It’s been about a year since I went into therapy for depression and anxiety. It’s not a subject I approach delicately – I’d rather be honest about it, and through open discourse encourage others in my position to seek help where necessary!

I’d never sought help before last winter. In all honesty, I had been too afraid to do so; not a fear of being rejected, or being outcast from society, but afraid that I would be ‘wasting’ medical time. It was only through two very good friends of mine that I finally went to my GP to discuss my options, who assured me that I had done the right thing by going. I’m really grateful to all these people; Bob and Laura for not only supporting me, but for also having the fortitude to not treat me with kid gloves and encourage me to actually get up and go, and the doctor for not using drugs as her first resort.

Throughout the course of my therapy, I learned several very important lessons. I learned where the root of my insecurities lay. I learned to appreciate all the good that I’ve done for myself, and to finally assign value to my own merits. I learned how to deal with my negativity, and how to not let it drag me down. In short, therapy taught me how to reshape my way of thinking, for the better, and without fundamentally changing who I was!

The approach that the therapist took was, I found, very refreshing. In the general public’s view of therapists (post 80s anyway) is of someone who is very touchy-feely, someone whose job consists of treading on eggshells and coddling their patients. I received no such soft treatment. Not to say, of course, that the therapist was unkind or harsh! No, she was firm, authoritative, and assertively supportive. Her ability to steer me away from descending back into my self-pitying/loathing negative spirals really helped reshape my fragile mind.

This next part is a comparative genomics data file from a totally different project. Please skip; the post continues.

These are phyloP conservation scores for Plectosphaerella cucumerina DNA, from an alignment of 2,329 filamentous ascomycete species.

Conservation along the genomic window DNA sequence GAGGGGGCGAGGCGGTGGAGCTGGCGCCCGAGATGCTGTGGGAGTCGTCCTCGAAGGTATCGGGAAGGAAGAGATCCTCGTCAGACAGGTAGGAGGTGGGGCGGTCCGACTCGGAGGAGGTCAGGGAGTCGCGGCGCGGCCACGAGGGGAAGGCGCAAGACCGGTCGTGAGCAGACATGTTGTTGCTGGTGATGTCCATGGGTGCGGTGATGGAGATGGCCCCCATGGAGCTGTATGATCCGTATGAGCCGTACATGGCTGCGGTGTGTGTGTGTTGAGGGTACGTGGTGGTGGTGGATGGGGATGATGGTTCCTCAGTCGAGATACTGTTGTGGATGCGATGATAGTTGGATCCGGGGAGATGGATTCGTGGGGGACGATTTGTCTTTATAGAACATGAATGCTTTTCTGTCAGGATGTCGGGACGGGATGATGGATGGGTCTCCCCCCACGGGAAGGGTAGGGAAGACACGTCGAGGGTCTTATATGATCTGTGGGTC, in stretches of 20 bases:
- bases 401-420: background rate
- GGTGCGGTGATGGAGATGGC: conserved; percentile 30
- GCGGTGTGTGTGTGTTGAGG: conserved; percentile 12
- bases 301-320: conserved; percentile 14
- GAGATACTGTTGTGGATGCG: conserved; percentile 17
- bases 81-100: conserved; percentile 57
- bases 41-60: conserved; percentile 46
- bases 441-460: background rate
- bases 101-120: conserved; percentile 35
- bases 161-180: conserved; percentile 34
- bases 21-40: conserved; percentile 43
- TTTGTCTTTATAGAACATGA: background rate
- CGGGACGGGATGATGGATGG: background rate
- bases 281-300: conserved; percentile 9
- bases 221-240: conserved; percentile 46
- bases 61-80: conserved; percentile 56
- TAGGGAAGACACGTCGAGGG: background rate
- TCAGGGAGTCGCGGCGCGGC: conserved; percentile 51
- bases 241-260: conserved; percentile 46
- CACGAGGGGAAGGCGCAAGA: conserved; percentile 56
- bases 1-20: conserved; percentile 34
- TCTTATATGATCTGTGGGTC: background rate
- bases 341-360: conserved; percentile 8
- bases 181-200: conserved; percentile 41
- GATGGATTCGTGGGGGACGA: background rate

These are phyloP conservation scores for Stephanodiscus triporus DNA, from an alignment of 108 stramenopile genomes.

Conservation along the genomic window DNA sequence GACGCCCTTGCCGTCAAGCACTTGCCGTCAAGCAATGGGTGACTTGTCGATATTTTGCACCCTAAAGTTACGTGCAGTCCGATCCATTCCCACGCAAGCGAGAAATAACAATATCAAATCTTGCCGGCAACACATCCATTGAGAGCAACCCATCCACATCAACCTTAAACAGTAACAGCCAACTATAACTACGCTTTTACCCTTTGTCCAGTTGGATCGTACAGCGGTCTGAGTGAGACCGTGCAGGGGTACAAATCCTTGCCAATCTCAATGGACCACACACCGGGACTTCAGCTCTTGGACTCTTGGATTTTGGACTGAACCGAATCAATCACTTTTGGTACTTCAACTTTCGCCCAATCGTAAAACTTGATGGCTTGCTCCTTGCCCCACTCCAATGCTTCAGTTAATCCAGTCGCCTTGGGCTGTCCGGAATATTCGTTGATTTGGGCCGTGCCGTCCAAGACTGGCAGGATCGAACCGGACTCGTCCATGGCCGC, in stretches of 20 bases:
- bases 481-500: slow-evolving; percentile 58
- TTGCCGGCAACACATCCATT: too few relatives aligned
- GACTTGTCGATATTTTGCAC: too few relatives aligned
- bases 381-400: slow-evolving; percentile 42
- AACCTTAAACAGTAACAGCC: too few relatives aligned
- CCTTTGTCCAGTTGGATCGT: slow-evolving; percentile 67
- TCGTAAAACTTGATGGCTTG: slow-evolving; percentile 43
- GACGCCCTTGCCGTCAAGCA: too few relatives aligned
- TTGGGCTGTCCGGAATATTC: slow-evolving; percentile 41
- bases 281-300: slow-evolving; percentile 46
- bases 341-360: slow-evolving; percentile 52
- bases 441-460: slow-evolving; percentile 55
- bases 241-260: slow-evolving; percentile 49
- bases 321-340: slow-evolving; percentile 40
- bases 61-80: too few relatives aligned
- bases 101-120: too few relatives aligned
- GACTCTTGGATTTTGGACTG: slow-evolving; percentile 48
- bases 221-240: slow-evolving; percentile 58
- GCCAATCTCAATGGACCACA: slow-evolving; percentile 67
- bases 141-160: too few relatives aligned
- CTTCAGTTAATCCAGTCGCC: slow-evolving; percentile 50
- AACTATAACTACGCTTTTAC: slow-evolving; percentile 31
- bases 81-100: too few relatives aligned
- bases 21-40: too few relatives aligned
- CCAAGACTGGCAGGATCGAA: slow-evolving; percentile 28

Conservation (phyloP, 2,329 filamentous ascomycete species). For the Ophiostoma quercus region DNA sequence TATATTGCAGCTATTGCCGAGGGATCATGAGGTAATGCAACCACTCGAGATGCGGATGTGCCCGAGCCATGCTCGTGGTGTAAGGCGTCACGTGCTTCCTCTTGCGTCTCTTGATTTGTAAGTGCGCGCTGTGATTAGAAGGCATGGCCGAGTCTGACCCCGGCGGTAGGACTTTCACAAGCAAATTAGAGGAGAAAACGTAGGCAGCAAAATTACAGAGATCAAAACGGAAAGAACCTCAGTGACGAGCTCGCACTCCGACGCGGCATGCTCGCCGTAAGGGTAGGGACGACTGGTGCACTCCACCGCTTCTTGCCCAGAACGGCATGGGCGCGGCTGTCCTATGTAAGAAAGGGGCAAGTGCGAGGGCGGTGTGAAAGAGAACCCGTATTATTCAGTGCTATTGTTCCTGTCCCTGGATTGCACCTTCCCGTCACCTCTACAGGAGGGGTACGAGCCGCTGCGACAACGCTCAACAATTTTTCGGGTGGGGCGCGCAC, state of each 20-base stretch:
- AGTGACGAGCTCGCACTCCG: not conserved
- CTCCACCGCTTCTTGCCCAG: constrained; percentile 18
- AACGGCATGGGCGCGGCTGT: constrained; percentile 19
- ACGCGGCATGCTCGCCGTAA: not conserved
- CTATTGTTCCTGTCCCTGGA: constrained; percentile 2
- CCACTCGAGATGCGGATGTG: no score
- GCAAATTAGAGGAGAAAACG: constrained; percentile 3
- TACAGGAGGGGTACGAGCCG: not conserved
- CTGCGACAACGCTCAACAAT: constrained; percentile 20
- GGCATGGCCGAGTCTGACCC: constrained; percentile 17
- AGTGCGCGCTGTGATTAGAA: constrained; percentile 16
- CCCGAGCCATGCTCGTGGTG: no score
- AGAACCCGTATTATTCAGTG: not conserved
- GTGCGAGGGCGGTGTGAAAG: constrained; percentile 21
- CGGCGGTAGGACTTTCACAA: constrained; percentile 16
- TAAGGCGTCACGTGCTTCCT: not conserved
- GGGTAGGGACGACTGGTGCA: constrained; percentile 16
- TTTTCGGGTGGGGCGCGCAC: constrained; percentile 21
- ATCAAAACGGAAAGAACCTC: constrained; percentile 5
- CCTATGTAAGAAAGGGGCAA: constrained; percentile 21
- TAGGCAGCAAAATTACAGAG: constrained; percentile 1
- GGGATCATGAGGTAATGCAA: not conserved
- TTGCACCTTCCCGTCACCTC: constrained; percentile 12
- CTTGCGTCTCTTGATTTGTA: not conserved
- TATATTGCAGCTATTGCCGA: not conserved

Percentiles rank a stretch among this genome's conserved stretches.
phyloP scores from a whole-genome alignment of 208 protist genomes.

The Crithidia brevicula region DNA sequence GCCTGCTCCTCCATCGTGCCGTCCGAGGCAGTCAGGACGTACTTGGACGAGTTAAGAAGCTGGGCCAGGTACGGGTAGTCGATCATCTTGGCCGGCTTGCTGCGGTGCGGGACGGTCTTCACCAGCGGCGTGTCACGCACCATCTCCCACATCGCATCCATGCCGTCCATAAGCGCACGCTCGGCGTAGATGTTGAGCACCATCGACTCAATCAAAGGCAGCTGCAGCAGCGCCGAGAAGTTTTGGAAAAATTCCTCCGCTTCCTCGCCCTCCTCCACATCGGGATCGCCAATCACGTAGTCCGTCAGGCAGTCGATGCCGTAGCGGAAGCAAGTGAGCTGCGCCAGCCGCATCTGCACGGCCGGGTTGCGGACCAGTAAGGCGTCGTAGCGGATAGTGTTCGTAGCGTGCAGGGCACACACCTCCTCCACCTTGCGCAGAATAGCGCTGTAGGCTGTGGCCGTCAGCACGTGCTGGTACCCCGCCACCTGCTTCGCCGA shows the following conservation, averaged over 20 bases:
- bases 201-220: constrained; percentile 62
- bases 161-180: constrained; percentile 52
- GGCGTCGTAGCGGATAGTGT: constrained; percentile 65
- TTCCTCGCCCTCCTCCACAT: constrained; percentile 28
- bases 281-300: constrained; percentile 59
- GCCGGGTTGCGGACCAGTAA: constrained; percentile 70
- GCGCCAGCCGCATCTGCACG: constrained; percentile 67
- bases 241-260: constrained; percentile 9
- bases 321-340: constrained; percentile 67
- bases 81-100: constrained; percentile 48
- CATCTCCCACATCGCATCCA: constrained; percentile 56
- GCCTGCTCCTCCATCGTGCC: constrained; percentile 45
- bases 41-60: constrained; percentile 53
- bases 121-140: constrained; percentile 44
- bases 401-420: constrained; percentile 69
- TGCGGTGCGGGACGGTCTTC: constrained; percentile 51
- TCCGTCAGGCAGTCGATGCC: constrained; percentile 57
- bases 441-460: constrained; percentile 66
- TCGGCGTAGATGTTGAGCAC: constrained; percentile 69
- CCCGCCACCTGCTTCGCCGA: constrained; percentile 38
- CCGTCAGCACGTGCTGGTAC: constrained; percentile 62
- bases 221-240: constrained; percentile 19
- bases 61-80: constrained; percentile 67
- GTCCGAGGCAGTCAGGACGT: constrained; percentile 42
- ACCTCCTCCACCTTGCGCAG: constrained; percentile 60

Since then, of course I still go through the occasional low period; who doesn’t? But I certainly don’t go to the same depths as I used to, and sometimes those were very low places indeed. And anytime now that I do feel helpless, or alone, or frightened, I have the means to fight back. I can feel good about myself, and about life, and about everything that I’ve done.

Therapy helped me, and I hope that anyone reading this who has the same issues as I do will do the right thing as well. Help yourself. See your doctor. Don’t be afraid. You can retake control of your life.